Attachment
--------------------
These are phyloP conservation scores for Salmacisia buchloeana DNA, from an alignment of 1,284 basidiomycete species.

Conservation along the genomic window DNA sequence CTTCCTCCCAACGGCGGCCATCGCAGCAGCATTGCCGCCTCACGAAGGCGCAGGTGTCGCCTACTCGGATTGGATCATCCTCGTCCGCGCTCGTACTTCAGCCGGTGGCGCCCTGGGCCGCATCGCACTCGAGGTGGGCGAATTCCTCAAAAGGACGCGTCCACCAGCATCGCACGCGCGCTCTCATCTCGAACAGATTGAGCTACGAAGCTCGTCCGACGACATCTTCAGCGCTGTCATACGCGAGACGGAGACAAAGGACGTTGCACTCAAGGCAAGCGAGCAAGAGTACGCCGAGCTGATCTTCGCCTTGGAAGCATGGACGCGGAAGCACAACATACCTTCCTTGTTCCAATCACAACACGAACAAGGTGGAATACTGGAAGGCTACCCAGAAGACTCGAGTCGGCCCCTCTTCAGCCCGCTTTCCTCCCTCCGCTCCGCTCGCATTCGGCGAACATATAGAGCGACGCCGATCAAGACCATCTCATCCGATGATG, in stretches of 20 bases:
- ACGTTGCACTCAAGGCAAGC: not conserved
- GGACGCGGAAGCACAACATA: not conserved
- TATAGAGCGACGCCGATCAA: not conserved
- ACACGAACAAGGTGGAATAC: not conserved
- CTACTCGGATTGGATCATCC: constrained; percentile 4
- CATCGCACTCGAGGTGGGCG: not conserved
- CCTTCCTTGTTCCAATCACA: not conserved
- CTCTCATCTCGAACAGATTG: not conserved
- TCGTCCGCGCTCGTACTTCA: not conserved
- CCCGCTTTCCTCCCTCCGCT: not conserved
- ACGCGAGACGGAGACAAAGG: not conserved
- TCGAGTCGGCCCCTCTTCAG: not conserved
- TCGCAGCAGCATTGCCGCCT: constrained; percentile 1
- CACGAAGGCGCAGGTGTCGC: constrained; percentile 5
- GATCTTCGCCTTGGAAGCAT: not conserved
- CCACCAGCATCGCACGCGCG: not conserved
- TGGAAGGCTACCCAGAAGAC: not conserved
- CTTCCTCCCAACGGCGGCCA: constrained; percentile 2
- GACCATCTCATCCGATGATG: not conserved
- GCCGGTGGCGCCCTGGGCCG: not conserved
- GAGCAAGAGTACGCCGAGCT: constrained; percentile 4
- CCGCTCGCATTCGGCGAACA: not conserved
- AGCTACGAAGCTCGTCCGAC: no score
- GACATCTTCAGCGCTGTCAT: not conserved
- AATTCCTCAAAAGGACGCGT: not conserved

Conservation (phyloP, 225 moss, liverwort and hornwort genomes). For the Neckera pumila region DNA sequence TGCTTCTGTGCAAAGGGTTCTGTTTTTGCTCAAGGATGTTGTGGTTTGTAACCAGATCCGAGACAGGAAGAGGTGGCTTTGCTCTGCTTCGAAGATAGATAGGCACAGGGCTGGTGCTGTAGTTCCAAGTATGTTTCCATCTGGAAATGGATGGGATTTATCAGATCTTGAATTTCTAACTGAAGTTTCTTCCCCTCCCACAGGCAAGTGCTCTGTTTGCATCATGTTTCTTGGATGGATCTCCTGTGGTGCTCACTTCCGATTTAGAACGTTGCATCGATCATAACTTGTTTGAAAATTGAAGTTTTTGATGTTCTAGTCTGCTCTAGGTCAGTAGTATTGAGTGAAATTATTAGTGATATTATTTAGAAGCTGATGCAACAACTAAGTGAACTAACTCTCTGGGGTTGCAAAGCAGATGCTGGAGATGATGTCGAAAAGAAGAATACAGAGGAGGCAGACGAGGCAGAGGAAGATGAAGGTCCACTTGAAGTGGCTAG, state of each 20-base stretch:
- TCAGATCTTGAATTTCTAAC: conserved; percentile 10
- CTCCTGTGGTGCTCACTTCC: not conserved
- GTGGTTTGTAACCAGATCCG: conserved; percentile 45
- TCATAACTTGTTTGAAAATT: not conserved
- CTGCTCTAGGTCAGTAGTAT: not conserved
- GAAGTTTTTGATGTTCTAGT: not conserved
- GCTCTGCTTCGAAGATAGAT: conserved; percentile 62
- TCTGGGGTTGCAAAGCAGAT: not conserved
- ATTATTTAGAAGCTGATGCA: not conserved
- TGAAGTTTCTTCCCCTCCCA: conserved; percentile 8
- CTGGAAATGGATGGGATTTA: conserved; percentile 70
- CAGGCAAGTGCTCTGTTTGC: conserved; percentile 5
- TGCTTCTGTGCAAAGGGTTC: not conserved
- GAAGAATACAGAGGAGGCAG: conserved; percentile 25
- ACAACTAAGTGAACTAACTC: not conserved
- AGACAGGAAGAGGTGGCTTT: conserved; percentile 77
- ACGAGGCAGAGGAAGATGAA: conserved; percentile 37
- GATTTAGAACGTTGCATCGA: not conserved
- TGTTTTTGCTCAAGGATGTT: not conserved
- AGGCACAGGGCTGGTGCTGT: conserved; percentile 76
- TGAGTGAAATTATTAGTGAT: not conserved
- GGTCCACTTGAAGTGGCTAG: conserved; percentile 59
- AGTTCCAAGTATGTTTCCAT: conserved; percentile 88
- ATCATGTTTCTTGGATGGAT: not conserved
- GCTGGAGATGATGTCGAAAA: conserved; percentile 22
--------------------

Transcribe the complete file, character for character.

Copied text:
These are phyloP conservation scores for Salmacisia buchloeana DNA, from an alignment of 1,284 basidiomycete species.

Conservation along the genomic window DNA sequence CTTCCTCCCAACGGCGGCCATCGCAGCAGCATTGCCGCCTCACGAAGGCGCAGGTGTCGCCTACTCGGATTGGATCATCCTCGTCCGCGCTCGTACTTCAGCCGGTGGCGCCCTGGGCCGCATCGCACTCGAGGTGGGCGAATTCCTCAAAAGGACGCGTCCACCAGCATCGCACGCGCGCTCTCATCTCGAACAGATTGAGCTACGAAGCTCGTCCGACGACATCTTCAGCGCTGTCATACGCGAGACGGAGACAAAGGACGTTGCACTCAAGGCAAGCGAGCAAGAGTACGCCGAGCTGATCTTCGCCTTGGAAGCATGGACGCGGAAGCACAACATACCTTCCTTGTTCCAATCACAACACGAACAAGGTGGAATACTGGAAGGCTACCCAGAAGACTCGAGTCGGCCCCTCTTCAGCCCGCTTTCCTCCCTCCGCTCCGCTCGCATTCGGCGAACATATAGAGCGACGCCGATCAAGACCATCTCATCCGATGATG, in stretches of 20 bases:
- ACGTTGCACTCAAGGCAAGC: not conserved
- GGACGCGGAAGCACAACATA: not conserved
- TATAGAGCGACGCCGATCAA: not conserved
- ACACGAACAAGGTGGAATAC: not conserved
- CTACTCGGATTGGATCATCC: constrained; percentile 4
- CATCGCACTCGAGGTGGGCG: not conserved
- CCTTCCTTGTTCCAATCACA: not conserved
- CTCTCATCTCGAACAGATTG: not conserved
- TCGTCCGCGCTCGTACTTCA: not conserved
- CCCGCTTTCCTCCCTCCGCT: not conserved
- ACGCGAGACGGAGACAAAGG: not conserved
- TCGAGTCGGCCCCTCTTCAG: not conserved
- TCGCAGCAGCATTGCCGCCT: constrained; percentile 1
- CACGAAGGCGCAGGTGTCGC: constrained; percentile 5
- GATCTTCGCCTTGGAAGCAT: not conserved
- CCACCAGCATCGCACGCGCG: not conserved
- TGGAAGGCTACCCAGAAGAC: not conserved
- CTTCCTCCCAACGGCGGCCA: constrained; percentile 2
- GACCATCTCATCCGATGATG: not conserved
- GCCGGTGGCGCCCTGGGCCG: not conserved
- GAGCAAGAGTACGCCGAGCT: constrained; percentile 4
- CCGCTCGCATTCGGCGAACA: not conserved
- AGCTACGAAGCTCGTCCGAC: no score
- GACATCTTCAGCGCTGTCAT: not conserved
- AATTCCTCAAAAGGACGCGT: not conserved

Conservation (phyloP, 225 moss, liverwort and hornwort genomes). For the Neckera pumila region DNA sequence TGCTTCTGTGCAAAGGGTTCTGTTTTTGCTCAAGGATGTTGTGGTTTGTAACCAGATCCGAGACAGGAAGAGGTGGCTTTGCTCTGCTTCGAAGATAGATAGGCACAGGGCTGGTGCTGTAGTTCCAAGTATGTTTCCATCTGGAAATGGATGGGATTTATCAGATCTTGAATTTCTAACTGAAGTTTCTTCCCCTCCCACAGGCAAGTGCTCTGTTTGCATCATGTTTCTTGGATGGATCTCCTGTGGTGCTCACTTCCGATTTAGAACGTTGCATCGATCATAACTTGTTTGAAAATTGAAGTTTTTGATGTTCTAGTCTGCTCTAGGTCAGTAGTATTGAGTGAAATTATTAGTGATATTATTTAGAAGCTGATGCAACAACTAAGTGAACTAACTCTCTGGGGTTGCAAAGCAGATGCTGGAGATGATGTCGAAAAGAAGAATACAGAGGAGGCAGACGAGGCAGAGGAAGATGAAGGTCCACTTGAAGTGGCTAG, state of each 20-base stretch:
- TCAGATCTTGAATTTCTAAC: conserved; percentile 10
- CTCCTGTGGTGCTCACTTCC: not conserved
- GTGGTTTGTAACCAGATCCG: conserved; percentile 45
- TCATAACTTGTTTGAAAATT: not conserved
- CTGCTCTAGGTCAGTAGTAT: not conserved
- GAAGTTTTTGATGTTCTAGT: not conserved
- GCTCTGCTTCGAAGATAGAT: conserved; percentile 62
- TCTGGGGTTGCAAAGCAGAT: not conserved
- ATTATTTAGAAGCTGATGCA: not conserved
- TGAAGTTTCTTCCCCTCCCA: conserved; percentile 8
- CTGGAAATGGATGGGATTTA: conserved; percentile 70
- CAGGCAAGTGCTCTGTTTGC: conserved; percentile 5
- TGCTTCTGTGCAAAGGGTTC: not conserved
- GAAGAATACAGAGGAGGCAG: conserved; percentile 25
- ACAACTAAGTGAACTAACTC: not conserved
- AGACAGGAAGAGGTGGCTTT: conserved; percentile 77
- ACGAGGCAGAGGAAGATGAA: conserved; percentile 37
- GATTTAGAACGTTGCATCGA: not conserved
- TGTTTTTGCTCAAGGATGTT: not conserved
- AGGCACAGGGCTGGTGCTGT: conserved; percentile 76
- TGAGTGAAATTATTAGTGAT: not conserved
- GGTCCACTTGAAGTGGCTAG: conserved; percentile 59
- AGTTCCAAGTATGTTTCCAT: conserved; percentile 88
- ATCATGTTTCTTGGATGGAT: not conserved
- GCTGGAGATGATGTCGAAAA: conserved; percentile 22